In December the Sydney Buddhist Centre held the Season of Creative Conversations. This included local and visiting Order members celebrating mindfulness, ideas, art and more, all in the context of presenting the many facets of the spiritual life.
Maitreyabandhu visited us from London. He has been the Chair of the London Buddhist Centre and a long-time resident of the men’s Buddhist community located above the centre. He is also an artist, a published and award-winning poet and runs Poetry East which showcases the work of well-known contemporary poets, exploring the relationship between poetry and the spiritual life.
He interviewed the Sydney-based Australian poets Robert Gray on the Friday evening and Judith Beveridge and Stephen Edgar on the Saturday of the weekend leading up to Christmas. It was the interview with Robert which particularly interested me - his book published in 1987, Piano, awoke in me the pleasure of contemporary poetry with his strong and sensual evocation of the Australian bush, in particular the north coast of New South Wales and around Sydney. I encountered it while on holiday in Byron Bay in the ‘80s.
Barely contained by the eyesight,
The beach makes one great arc—
Blue ranges, overlapping, behind it;
Each of them is a tidal mark.
To have an event where some of Australia’s greatest living poets are welcomed into and celebrated within the Sydney Buddhist Centre is to really bring alive Sangharakshita’s urging of us to integrate the arts into the spiritual life. With some fine prompting questions, Maitreyabandhu enabled Robert to share his life and inspiration for poetry, confessing his attraction to: “imagery, poetry and evocation and description – these little black ants on the page [that] summon up a world of light and marvellous world of nature.”
Each of these poets has been influenced in different ways by Buddhism. Robert was “first attracted to Buddhism through the aesthetics of the poetry,... the haiku poetry, only after that became interested in the philosophy behind that”. He talked about the appeal of “the Buddhist master Dogen who saw the great mystery of life is that things exist, and how can we grasp this existence,... the reality of how something exists and being moved by the world that impinges upon us.”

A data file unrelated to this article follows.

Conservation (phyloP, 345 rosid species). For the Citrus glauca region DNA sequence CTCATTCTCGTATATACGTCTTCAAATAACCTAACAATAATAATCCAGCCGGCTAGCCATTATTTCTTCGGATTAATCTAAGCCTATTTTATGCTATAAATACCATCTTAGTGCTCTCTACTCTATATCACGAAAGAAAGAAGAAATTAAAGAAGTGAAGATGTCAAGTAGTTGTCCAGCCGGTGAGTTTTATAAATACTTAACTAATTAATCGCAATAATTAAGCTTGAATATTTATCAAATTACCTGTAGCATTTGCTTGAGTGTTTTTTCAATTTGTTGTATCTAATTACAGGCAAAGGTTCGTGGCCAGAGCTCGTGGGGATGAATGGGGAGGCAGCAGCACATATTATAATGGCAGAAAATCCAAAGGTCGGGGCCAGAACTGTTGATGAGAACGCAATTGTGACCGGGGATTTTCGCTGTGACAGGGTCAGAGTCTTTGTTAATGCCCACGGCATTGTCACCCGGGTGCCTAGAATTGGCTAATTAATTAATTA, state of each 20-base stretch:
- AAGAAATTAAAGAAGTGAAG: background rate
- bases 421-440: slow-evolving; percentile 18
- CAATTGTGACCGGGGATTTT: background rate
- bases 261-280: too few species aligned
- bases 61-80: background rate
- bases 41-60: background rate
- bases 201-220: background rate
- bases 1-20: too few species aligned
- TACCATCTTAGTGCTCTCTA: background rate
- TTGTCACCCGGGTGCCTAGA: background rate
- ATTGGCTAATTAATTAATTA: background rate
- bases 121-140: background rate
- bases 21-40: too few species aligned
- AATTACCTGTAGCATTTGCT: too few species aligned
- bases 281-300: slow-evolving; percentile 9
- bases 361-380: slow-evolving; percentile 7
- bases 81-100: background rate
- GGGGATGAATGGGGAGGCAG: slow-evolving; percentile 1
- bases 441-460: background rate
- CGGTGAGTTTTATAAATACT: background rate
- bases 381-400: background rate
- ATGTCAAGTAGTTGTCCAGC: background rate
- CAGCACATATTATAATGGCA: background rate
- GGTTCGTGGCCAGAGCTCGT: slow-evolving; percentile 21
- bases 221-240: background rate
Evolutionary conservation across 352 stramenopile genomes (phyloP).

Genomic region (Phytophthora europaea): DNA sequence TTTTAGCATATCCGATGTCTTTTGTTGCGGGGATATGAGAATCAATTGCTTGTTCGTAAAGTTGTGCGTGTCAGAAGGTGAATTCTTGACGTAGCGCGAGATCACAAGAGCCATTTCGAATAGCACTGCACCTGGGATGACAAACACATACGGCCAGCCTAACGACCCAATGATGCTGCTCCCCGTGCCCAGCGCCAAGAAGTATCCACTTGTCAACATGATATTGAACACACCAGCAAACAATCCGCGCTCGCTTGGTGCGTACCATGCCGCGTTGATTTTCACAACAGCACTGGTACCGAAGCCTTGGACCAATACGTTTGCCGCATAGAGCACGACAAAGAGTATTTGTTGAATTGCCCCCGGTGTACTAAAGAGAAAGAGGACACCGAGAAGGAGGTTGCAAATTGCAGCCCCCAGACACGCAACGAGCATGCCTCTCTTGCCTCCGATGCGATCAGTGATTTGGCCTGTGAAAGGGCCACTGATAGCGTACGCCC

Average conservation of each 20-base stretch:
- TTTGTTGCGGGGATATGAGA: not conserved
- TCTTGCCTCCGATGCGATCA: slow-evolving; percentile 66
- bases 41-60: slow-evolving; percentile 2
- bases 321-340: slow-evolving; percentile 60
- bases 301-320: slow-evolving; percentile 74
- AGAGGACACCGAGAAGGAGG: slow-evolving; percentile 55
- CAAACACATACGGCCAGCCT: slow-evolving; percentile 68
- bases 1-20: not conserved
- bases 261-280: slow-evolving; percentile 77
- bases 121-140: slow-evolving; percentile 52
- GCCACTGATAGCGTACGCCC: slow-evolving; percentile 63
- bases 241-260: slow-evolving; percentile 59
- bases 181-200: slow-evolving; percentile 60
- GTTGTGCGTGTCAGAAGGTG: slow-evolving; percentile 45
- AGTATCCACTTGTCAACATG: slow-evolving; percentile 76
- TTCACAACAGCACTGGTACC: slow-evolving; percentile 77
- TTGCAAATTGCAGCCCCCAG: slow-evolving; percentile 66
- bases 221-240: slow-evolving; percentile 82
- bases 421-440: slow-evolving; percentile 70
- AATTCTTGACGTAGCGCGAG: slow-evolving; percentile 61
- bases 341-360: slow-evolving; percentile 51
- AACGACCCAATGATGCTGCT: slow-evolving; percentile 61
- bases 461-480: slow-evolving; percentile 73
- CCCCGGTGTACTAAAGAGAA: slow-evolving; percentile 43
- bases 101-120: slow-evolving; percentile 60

In Piano I also encountered his rendition of some of the greats of Zen poetry:
I sit and look back on
days that have gone.
Did I dream them all,
am I dreaming now?
Listening to winter rain.
After a fascinating interview which had many of us caught in a web of delight, the evening concluded with Robert reading from his latest collection, Cumulus. It was a treat to hear him read poems, sometimes finely reworked, that I had encountered in Piano those many years ago.
One in particular brings to mind the bush at Vijayaloka. In Fire Sermon,
Simmering eucalyptus oil vaporously uncoils, accompanying
Angophoras, the dancing
Indras of rosy stone.
Dilated summer. It seems you can see into the Flame, while
Light-cells teem, cicadas thrum —
To its naked sensuous events.
Maitreyabandhu’s interview is available to see and listen to on YouTube here: